In the 1960s, such works as "The Analysis of Behavior: A Program for Self-Instruction" and "The Technology of Teaching," of which he was a co-author, extended Dr. Skinner's behaviorist principles to the theory and practice of learning.

Although "Beyond Freedom and Dignity," probably his most controversial work, appeared in 1971, Dr. Skinner had evoked protest at least since 1945. In that year a magazine article told of an "air crib" he built for his second child.

It was designed to provide a healthy, stimulating environment for a baby, but some confused readers feared the child was being raised in a Skinner Box.

Dr. Skinner's ailment was diagnosed last year and he was told he would die in a few months.

"I haven't the slightest bit of worry or anxiety about it," he said earlier this month. "I'm not religious, so I don't have to worry about punishment after death."

He said he would be cremated and would give his brain to research.

Survivors include his wife, Yvonne, and their two daughters, Julie and Deborah.


D.C. Mortgage Banker

Denzil Oliver "Nick" Nichols, 73, a retired president and board chairman of Frederick W. Berens Inc., a Washington real estate and mortgage banking concern, died of cardiac arrest Aug. 18 at Fairfax Hospital.

Mr. Nichols, who lived in Falls Church, joined Berens in 1949. He rose through the Berens ranks, serving as senior vice president in charge of loans on single-family residences, vice president and treasurer, and executive vice president before becoming president in 1971. He retired as the company's board chairman in 1974.

He was elected president of the Mortgage Bankers Association of Metropolitan Washington in 1971. He was a member of the Washington Real Estate Board and the Homebuilders Association of Metropolitan Washington, and the Greater Washington Board of Trade.

Mr. Denzil, who moved here in 1948, was a native of West Virginia. He attended the University of Louisville. He served with the 1st Marine Division in the Pacific during World War II.

His hobbies included golf and photography.

Survivors include his wife of 40 years, Phyllis D. of Falls Church; a son, Douglas A., of Arlington; two daughters, Susan D. Kipp of Fairfax Station and Robyn A. Nichols of Washington; and four granddaughters.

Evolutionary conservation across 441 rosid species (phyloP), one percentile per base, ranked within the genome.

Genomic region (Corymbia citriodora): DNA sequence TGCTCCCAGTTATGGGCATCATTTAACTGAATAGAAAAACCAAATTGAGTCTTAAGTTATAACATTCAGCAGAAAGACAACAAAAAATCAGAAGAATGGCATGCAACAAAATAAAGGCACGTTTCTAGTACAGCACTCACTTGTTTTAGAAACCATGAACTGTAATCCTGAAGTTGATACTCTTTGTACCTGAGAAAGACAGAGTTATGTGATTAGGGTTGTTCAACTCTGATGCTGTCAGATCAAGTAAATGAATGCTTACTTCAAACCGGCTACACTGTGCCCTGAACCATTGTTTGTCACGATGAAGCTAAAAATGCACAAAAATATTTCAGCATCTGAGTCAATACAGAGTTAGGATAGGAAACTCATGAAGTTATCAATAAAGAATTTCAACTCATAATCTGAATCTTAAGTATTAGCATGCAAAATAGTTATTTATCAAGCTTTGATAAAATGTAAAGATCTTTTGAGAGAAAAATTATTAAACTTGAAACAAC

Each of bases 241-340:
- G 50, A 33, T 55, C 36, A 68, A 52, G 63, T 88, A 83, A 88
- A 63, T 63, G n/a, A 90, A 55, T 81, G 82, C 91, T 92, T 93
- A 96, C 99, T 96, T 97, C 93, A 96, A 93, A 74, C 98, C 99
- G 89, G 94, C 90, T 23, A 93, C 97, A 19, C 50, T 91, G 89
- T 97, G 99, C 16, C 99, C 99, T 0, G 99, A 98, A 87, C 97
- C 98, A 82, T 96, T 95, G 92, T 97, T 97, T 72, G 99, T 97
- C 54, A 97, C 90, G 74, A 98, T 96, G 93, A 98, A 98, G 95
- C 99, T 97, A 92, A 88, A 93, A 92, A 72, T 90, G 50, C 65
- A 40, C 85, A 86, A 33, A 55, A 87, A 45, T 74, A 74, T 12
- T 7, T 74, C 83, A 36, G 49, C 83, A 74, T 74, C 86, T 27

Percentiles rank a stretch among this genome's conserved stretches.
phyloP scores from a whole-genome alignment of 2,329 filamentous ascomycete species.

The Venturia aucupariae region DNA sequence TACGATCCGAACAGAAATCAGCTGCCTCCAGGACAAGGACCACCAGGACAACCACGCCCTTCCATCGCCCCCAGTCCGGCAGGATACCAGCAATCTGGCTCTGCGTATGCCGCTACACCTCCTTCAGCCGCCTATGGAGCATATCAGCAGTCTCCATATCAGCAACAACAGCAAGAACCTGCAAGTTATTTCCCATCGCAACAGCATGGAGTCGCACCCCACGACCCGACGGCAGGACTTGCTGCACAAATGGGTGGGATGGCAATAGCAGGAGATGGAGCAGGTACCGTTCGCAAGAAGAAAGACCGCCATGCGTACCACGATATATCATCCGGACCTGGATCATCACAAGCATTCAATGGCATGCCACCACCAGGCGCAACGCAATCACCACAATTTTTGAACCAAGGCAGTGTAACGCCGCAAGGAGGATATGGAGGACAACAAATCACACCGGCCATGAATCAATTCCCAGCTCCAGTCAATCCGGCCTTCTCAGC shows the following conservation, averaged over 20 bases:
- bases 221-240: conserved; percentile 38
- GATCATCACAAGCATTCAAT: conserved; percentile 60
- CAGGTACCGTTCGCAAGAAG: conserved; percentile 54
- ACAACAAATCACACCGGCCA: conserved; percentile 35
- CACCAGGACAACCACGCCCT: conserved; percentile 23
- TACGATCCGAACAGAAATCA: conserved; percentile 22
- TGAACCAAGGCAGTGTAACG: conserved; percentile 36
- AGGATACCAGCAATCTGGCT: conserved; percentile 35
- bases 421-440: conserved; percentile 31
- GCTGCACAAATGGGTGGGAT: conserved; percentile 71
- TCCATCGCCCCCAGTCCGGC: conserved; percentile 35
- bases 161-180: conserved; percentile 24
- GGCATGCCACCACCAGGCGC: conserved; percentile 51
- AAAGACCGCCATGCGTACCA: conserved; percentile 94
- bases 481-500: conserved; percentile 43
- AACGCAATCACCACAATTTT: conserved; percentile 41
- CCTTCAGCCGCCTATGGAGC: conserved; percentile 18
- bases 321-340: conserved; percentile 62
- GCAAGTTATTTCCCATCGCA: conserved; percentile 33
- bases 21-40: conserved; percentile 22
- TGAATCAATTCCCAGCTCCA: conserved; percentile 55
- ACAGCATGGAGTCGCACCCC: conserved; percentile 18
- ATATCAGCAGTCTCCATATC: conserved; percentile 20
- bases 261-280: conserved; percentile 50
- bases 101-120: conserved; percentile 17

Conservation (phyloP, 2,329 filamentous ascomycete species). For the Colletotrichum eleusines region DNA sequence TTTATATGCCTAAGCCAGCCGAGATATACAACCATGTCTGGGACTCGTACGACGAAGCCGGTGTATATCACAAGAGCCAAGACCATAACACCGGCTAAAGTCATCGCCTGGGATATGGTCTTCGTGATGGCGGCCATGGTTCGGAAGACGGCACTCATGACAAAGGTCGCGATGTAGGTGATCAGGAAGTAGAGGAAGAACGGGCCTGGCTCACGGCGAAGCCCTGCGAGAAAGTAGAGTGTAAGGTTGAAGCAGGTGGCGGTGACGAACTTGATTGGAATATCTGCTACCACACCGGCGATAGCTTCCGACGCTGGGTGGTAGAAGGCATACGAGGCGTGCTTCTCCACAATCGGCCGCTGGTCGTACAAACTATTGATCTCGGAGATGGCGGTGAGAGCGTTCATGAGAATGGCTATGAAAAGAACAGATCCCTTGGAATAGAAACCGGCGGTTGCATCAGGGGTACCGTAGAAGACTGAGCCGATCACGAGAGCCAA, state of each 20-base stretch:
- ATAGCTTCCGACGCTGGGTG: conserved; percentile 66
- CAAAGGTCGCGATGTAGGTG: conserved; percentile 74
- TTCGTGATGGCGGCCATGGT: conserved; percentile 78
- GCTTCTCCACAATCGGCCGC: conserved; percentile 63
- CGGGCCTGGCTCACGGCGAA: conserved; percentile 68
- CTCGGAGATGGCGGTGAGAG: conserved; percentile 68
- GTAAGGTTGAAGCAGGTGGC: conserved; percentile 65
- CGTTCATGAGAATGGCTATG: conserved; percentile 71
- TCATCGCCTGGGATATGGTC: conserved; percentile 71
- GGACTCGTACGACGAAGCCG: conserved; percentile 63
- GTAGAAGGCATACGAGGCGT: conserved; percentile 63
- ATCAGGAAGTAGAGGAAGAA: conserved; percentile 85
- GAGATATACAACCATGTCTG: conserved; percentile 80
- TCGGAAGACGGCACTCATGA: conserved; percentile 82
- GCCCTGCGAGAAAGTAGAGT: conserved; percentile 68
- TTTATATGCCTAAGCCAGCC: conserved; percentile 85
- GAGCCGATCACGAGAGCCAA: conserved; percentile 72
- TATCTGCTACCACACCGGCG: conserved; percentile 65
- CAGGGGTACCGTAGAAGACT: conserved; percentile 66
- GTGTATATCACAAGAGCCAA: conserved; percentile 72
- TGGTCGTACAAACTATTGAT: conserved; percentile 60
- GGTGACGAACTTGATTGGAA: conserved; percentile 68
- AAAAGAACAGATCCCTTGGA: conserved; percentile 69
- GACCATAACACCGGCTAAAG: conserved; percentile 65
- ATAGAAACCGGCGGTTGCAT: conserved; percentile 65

Science Foundation Official

Howard Tihila, 78, who retired in the mid-1970s as administrative services director of the National Science Foundation, died Aug. 18 at a hospital in Clearwater, Fla. He had cancer.

He began his federal government career in 1938. Before joining the science foundation, he worked for the Reconstruction Finance Corp., the Small Business Administration and the Civil Service Commission.

Mr. Tihila, an Oregon native, lived in the Washington area for 50 years before moving to Florida in 1986. He lived in Palm Harbor, Fla.

He was a graduate of George Washington University, where he played fullback on the 1936 and 1937 varsity football teams. He was a Navy veteran of World War II.

Mr. Tihila was a member of Palisades Community Church in Washington and the Chowder and Marching Society.

His wife, the former Mary Cocker, died in 1982. Survivors include a son, Michael, of Ocean City, Md.; two sisters, Aini Duoos and Jean Brunner, both of Astoria, Ore.; two grandchildren; and a great-grandchild.


Retired Editor

Mary Whitcomb DeGrange, 90, an area resident since 1985 who was a retired New York City editor, died Aug. 15 at the National Hospital for Orthopaedics and Rehabilitation. She had cancer.

Mrs. DeGrange, who had lived at the Hermitage in Alexandria since 1985, was born in Michigan. She received a music degree from Northwestern University.

She settled in the New York City area, where she was to spend more than 60 years. She directed a Works Progress Administration music project in New York during the Great Depression. She later was a music editor for several New York concerns and a publications editor for Columbia University before retiring in the mid-1960s.

Her first marriage, to Robert A. Whitcomb, ended in divorce. Her second husband, Leonard DeGrange, died about 1962.

Survivors include a son by her first marriage, Robert F. Whitcomb of Potomac; four grandchildren; and three great-grandchildren.


Practical Nurse

Margaret Parker Johnson, 79, who was a dietitian and practical nurse at area military hospitals for 43 years before retiring in the early 1970s, died of pneumonia Aug. 16 at Providence Hospital.

She began her career as a dietitian at Walter Reed Army Medical Center. She transferred to Bethesda Naval Hospital in the 1950s and was a nurse there until retiring.

Mrs. Johnson was a native and resident of Washington. She was a graduate of Dunbar High School and attended Howard University.

She was a member of the Catholic Church of the Nativity in Washington.

Her husband of 61 years, Harry Edward Johnson, died in 1988. Survivors include a daughter, Edith M. Belmear, and a half-brother, Theodore Weston, both of Washington; three grandchildren; three great-grandchildren; and a great-great-grandchild.